The Sunnah is that the living person may be asked to offer du‘aa’ (supplication), just as he may be asked for anything else that he is able to do. As for created beings who are absent or dead, they are not to be asked for anything.
End quote from Majmoo‘ al-Fataawa (1/344)
And he said:
Things that no one is able to do except Allah are not to be sought from anyone else, such as sending down rain, causing crops to grow, relief of distress, guidance away from the wrong paths, and forgiveness of sins. No one in creation is able to do these things; no one is able to do them except Allah.
End quote from Majmoo‘ al-Fataawa (1/370)
We have quoted a great deal from Shaykh al-Islam about this point because there is a great deal of confusion about it among those who follow whims and desires and innovations (bid‘ah), who seek to confuse others also.
Shaykh Saalih Aal ash-Shaykh said: The hadeeth does not support the claim of the followers of falsehood, that one may ask of the dead and others. Rather it clearly states that those who are addressed by the one who has lost his way are the angels, who can hear what he says to them and are able to respond by their Lord’s leave, because they are alive and have been given the ability to help the one who is lost find his way. They are the ones who are addressed as slaves of Allah; they are alive and can hear, and can respond by doing what their Lord enables them to do, which is to help the one who is lost in the wilderness find his way. Whoever quotes these reports as meaning that one may call upon a specific person by name is telling lies against the Messenger of Allah, and he has not paid attention to and contemplated the words of the Prophet (blessings and peace of Allah be upon him), and that is characteristic of those who follow whims and desires.
Once this is clear, we may say that this report contains words that may be said and one may be lenient concerning it, despite the fact that it is da‘eef (weak), because it is in accordance with the basic teachings of Islam and is not contrary to the texts of the Qur’an and Prophetic hadeeths. Moreover, it is specific to a situation as mentioned in the report, because this is one of the matters concerning which it is not permissible to make analogy, as beliefs are based on tawqeef [i.e., they can only be known through divine Revelation and sound texts of hadeeth, with no room for ijtihad]. This is what we understand. (p. 56)
With regard to that which no one can do except Allah, and that which is unique to His Lordship, such as giving life, causing death, and granting provision… All of that is not to be sought from anyone except Him, may He be glorified. Whoever seeks help from anyone other than Allah with regard to such matters has committed shirk (association of others with Allah).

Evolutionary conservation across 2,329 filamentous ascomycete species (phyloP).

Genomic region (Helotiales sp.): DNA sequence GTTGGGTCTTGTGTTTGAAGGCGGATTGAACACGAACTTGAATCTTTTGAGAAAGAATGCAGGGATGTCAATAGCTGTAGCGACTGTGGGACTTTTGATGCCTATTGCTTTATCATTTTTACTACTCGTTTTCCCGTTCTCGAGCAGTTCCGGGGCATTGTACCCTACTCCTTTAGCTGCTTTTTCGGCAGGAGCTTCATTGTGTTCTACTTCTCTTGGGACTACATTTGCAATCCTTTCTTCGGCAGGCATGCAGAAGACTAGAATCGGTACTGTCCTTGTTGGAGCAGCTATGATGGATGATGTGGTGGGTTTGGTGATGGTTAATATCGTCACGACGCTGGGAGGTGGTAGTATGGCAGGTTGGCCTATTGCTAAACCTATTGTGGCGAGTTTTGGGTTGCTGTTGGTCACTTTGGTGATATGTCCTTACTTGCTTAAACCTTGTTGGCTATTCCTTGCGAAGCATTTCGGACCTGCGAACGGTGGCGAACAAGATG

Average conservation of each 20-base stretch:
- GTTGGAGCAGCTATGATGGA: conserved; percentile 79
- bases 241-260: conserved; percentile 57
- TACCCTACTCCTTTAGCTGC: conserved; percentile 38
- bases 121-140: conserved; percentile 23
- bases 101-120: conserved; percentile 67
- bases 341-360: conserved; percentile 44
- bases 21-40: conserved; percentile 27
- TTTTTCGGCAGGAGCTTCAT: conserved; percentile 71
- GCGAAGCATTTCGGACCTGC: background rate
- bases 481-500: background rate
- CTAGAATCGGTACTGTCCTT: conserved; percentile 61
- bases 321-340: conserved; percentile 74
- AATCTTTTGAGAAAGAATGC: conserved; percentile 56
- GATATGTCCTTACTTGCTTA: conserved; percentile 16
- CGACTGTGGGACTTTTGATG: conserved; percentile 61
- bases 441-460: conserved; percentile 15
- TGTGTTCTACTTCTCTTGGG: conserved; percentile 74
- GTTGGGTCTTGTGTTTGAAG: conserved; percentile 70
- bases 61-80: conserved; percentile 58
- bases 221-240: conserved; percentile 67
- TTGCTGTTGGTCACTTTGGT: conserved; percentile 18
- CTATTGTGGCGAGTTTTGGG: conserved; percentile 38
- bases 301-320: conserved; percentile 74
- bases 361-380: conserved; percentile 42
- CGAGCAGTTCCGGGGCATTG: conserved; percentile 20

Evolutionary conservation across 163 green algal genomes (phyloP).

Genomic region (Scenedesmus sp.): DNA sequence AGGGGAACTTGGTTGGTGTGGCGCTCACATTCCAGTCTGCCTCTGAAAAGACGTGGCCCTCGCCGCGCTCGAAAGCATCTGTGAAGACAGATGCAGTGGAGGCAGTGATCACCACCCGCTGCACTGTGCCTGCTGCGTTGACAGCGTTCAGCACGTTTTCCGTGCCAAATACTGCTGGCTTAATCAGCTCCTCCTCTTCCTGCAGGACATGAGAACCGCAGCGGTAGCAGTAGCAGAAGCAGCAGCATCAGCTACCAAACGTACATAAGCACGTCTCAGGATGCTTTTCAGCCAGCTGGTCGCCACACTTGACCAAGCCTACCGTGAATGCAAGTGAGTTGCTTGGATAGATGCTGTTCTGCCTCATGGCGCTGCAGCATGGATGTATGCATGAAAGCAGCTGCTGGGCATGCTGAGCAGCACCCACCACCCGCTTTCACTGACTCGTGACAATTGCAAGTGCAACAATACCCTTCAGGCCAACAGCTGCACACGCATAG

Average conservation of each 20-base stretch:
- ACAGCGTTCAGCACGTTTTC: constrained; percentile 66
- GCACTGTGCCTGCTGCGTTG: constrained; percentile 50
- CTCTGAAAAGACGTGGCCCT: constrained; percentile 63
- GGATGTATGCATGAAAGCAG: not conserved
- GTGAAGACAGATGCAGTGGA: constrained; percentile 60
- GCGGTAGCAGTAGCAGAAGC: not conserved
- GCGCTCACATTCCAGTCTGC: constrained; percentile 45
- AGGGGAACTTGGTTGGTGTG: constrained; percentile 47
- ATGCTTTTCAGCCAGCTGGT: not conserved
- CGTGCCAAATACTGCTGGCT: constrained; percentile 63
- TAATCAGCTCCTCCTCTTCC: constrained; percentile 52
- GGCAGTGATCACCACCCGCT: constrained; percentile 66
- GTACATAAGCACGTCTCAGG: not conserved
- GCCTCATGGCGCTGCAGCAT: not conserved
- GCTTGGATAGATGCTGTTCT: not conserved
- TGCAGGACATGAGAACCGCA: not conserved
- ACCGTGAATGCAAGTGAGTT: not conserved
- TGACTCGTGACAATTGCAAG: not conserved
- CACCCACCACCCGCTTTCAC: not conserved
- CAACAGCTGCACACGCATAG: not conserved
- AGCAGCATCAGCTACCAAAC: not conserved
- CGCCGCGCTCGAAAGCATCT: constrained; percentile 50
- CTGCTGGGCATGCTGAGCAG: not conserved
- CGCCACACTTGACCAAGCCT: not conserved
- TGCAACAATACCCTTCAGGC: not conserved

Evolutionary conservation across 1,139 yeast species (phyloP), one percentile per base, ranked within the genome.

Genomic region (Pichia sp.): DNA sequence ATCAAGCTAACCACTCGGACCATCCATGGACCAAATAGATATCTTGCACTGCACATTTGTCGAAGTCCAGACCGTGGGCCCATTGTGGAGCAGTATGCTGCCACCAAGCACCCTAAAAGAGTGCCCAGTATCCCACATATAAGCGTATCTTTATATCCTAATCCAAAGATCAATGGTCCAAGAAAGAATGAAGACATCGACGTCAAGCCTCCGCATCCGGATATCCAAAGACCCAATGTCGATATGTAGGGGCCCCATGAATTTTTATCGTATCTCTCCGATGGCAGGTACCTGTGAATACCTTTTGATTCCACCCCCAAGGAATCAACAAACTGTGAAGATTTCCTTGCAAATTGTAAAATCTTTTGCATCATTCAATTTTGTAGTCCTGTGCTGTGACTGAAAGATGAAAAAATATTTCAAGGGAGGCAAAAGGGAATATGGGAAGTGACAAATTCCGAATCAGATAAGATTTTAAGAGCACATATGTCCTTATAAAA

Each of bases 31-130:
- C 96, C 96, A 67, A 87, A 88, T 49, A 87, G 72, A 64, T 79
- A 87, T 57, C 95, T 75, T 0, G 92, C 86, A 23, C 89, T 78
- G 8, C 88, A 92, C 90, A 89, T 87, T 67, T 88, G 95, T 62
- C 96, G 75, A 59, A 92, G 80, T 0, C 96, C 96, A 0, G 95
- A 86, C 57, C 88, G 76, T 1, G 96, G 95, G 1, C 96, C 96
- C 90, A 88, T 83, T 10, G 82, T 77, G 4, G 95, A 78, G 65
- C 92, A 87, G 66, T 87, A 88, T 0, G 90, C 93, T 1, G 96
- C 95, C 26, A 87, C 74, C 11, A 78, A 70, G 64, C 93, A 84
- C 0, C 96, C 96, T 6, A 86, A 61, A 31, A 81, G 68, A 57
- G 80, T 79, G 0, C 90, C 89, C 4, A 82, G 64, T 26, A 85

With regard to that which created beings are able to do, there is nothing wrong with asking for it from those who are able to do it, or seeking their help with regard to it, subject to two conditions: that the one whose help is sought is alive and present, and that he is able to do that thing.
Further, Shaykh al-Albaani discussed this hadeeth in detail in as-Silsilah ad-Da‘eefah, where he (may Allah have mercy on him) said:
In addition to the fact that this hadeeth is da‘eef (weak), there is nothing in the text to suggest that it is permissible to seek the help of the dead, such as the awliya’ (“saints”; close friends of Allah) and the righteous, because it clearly indicates that what is meant by the slaves of Allah here is some creation other than human beings.
This is based on the fact that in the first hadeeth he says: “for Allah has angels present on earth who will bring it back to you,” and in this hadeeth he says: “Allah has slaves whom we do not see.”
This description can only apply to the angels or the jinn, because they are the ones who we do not usually see. … So it is not permissible to include with them Muslims among the jinn or humans whom they call “men of the unseen,” such as the awliya’ and the righteous, whether they are alive or dead. Seeking help from them and seeking their aid is blatant shirk, because they cannot hear the supplication, and even if they could hear it, they would not be able to respond and fulfill the request.
This is clearly stated in many verses, including the passage in which Allah, may He be blessed and exalted, says (interpretation of the meaning):
“And those, whom you invoke or call upon instead of Him, own not even a Qitmeer (the thin membrane over the date stone).
If you invoke (or call upon) them, they hear not your call, and if (in case) they were to hear, they could not grant it (your request) to you. And on the Day of Resurrection, they will disown your worshipping them. And none can inform you (O Muhammad SAW) like Him Who is the All-Knower (of each and everything)”
End quote from Silsilat al-Ahaadeeth ad-Da‘eefah wa’l-Mawdoo‘ah (656).
Categories: Aqeedah (Theology)